Sending a very loud message
It is somewhat ironic that as I have already reported that while Trading Standards is under increasing financial pressure, Hounslow Trading Standards officers (assisted by the Police Intellectual Property Crime Unit (PIPCU)) executed a warrant at an address in West London.
This ‘feet on the streets action’ is part of an ongoing investigation into cybercrime by Hounslow Trading Standards, following a referral from us over concerns of the sale of pirated software.
Hounslow Trading Standards and PIPCU raided premises in West London where they found and seized a range of illicit material at the address, including computers.
We had initially been tipped off from a whistle-blower over the sale of illegal copies of popular Microsoft and Adobe business application software. The team here at FAST found the allegations to have substance and contacted Trading Standards.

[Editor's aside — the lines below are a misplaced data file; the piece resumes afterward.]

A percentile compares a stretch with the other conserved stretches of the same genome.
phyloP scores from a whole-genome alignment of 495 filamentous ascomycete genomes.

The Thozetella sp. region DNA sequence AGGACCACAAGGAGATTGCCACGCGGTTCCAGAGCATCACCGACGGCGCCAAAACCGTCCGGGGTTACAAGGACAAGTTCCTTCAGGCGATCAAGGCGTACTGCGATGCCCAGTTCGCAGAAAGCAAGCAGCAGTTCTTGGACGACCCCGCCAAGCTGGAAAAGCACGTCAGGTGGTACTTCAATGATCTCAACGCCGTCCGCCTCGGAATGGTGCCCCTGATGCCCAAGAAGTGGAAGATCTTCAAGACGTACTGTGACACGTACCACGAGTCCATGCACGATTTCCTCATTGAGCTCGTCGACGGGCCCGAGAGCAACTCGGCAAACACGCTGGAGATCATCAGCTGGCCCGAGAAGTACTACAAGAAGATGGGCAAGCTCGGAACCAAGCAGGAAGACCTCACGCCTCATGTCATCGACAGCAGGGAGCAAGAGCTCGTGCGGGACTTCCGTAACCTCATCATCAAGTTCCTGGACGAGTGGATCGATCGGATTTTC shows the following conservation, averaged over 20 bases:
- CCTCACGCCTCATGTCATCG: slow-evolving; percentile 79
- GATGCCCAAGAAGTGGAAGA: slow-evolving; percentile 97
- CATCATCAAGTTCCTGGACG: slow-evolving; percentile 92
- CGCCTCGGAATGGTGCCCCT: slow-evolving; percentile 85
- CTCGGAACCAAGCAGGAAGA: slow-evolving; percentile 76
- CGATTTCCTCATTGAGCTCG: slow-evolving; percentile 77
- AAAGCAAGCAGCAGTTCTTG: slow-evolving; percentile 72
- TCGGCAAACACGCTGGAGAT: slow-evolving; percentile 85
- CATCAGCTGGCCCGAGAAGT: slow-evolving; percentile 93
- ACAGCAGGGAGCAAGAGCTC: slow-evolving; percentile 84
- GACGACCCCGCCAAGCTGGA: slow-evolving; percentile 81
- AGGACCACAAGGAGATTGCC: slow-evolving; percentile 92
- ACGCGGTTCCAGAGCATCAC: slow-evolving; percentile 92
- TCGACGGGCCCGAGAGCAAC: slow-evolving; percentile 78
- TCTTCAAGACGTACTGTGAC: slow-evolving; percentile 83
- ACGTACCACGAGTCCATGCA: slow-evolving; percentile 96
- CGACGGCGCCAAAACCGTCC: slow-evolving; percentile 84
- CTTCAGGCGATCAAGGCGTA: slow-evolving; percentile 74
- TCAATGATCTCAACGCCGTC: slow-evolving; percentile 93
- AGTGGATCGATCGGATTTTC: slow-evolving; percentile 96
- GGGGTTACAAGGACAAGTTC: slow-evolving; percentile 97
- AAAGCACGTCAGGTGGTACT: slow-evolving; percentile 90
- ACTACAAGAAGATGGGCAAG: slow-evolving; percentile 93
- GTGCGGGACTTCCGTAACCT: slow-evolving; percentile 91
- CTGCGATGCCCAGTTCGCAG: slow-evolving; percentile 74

These operations, often complex, depend upon the successful cooperation between industry bodies, such as ourselves, the software vendor community to examine the evidence, and valued enforcement agents such as Trading Standards and PIPCU.
PIPCU itself was launched in September 2013 to protect UK industries that produce legitimate, high quality, physical goods and online and digital content. In its relatively short history, the Unit has been instrumental in the fight against software theft, working to take down offending sites dealing in counterfeit and illegal software, and successfully prosecuting those that would commit software theft.
What is clear from this case is that only through continued education campaigns can we hope to protect consumers. Thanks to the vigilance of the whistle blower, who contacted us direct, were FAST and the associated enforcement teams able to act. It just begs the question why is the funding for Trading Standards now so vulnerable?